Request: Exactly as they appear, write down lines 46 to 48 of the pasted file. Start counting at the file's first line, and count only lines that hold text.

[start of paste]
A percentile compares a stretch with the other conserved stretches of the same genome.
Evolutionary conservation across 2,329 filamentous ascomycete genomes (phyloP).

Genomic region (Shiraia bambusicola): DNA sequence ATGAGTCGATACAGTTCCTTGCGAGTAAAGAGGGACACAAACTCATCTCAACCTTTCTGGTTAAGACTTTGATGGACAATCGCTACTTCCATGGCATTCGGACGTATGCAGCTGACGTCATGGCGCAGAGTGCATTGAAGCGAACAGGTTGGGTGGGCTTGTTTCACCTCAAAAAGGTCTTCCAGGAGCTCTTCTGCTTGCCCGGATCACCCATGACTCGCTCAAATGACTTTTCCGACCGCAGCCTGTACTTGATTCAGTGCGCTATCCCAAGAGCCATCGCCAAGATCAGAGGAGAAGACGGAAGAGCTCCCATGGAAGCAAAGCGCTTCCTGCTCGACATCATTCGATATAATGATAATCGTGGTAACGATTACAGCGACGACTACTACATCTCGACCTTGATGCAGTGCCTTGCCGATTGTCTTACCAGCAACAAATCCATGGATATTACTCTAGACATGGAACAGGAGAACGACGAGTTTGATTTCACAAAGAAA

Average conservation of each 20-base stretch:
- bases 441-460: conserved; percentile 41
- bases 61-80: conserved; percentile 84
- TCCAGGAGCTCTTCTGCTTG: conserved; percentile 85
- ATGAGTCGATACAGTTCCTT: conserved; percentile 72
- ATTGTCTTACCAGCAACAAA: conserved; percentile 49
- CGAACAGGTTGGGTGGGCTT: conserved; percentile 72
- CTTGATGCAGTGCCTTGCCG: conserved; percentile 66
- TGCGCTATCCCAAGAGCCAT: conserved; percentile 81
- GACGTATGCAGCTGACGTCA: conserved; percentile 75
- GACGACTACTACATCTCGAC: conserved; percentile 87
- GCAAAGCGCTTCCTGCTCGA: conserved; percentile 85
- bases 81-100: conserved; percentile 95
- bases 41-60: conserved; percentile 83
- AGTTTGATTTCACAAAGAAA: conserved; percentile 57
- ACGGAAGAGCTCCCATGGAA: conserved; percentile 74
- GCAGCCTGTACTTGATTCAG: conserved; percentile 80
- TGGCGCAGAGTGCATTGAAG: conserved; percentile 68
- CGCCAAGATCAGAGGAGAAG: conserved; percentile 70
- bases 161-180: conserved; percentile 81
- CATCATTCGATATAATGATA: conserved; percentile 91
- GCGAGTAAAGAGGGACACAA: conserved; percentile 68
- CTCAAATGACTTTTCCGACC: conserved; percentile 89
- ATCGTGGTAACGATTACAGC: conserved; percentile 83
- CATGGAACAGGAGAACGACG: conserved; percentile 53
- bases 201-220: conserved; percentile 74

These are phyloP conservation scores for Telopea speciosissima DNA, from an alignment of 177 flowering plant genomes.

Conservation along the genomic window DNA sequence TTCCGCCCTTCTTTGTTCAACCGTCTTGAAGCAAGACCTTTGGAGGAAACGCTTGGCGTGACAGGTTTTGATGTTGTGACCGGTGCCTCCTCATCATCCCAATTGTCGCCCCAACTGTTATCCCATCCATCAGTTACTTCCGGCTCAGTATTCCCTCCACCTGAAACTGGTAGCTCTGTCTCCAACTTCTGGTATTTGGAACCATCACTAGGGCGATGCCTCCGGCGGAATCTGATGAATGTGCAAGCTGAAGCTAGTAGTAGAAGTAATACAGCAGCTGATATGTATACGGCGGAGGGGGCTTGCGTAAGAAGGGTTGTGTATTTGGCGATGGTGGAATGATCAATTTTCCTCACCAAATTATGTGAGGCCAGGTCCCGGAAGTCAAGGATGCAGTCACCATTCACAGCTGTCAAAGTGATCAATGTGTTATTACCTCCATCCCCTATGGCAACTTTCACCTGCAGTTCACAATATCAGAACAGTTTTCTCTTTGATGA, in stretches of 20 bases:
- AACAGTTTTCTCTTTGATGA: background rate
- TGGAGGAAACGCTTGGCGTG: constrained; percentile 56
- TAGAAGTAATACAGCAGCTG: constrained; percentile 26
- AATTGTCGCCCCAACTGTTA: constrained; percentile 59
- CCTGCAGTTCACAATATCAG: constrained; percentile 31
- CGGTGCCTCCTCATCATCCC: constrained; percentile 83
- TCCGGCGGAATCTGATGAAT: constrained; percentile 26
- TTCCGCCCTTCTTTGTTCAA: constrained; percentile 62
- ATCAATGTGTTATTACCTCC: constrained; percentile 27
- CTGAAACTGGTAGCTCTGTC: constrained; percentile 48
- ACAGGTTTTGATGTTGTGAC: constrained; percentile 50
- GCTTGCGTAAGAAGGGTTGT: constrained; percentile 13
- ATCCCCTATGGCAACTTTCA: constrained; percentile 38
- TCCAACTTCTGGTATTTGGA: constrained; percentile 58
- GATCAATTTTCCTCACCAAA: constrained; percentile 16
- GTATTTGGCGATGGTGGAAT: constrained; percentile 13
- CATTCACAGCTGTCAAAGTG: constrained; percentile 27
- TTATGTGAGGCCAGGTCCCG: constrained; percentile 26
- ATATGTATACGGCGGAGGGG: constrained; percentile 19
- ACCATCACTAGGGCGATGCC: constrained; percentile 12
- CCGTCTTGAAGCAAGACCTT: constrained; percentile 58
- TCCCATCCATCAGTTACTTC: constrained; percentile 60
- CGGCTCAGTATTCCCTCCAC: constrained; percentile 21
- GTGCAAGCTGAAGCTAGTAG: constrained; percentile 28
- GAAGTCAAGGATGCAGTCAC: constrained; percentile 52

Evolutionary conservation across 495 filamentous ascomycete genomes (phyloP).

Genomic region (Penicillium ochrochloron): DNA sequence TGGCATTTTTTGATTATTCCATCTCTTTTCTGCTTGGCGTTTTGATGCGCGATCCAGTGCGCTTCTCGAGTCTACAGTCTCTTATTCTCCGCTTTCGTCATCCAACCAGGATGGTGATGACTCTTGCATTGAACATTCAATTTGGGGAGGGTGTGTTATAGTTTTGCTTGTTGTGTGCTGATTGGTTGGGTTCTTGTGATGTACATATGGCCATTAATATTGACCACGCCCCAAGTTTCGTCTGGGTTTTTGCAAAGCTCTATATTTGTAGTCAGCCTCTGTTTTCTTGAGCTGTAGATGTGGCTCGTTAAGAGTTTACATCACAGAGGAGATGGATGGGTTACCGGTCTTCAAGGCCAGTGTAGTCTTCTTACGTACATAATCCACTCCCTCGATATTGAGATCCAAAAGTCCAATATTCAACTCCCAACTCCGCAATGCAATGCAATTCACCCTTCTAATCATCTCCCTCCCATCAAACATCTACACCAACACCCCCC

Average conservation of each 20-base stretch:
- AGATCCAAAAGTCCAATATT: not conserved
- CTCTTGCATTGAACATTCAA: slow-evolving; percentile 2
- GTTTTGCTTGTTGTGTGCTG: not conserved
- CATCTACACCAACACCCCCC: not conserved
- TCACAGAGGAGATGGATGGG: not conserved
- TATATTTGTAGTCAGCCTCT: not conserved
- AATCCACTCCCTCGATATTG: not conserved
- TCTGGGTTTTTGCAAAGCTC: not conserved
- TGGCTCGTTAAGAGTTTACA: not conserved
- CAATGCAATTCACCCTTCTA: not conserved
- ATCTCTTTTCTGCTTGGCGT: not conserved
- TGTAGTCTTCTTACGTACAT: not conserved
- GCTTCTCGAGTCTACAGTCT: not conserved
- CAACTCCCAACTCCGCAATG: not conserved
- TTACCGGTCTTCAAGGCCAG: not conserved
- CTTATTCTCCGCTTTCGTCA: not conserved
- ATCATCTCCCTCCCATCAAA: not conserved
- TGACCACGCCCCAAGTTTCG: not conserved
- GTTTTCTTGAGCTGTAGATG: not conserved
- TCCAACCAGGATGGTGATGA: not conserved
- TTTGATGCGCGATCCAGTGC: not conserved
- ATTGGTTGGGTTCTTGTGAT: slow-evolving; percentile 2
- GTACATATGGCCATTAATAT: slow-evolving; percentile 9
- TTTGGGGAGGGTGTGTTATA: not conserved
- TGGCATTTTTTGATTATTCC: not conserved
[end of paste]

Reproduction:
- GATCAATTTTCCTCACCAAA: constrained; percentile 16
- GTATTTGGCGATGGTGGAAT: constrained; percentile 13
- CATTCACAGCTGTCAAAGTG: constrained; percentile 27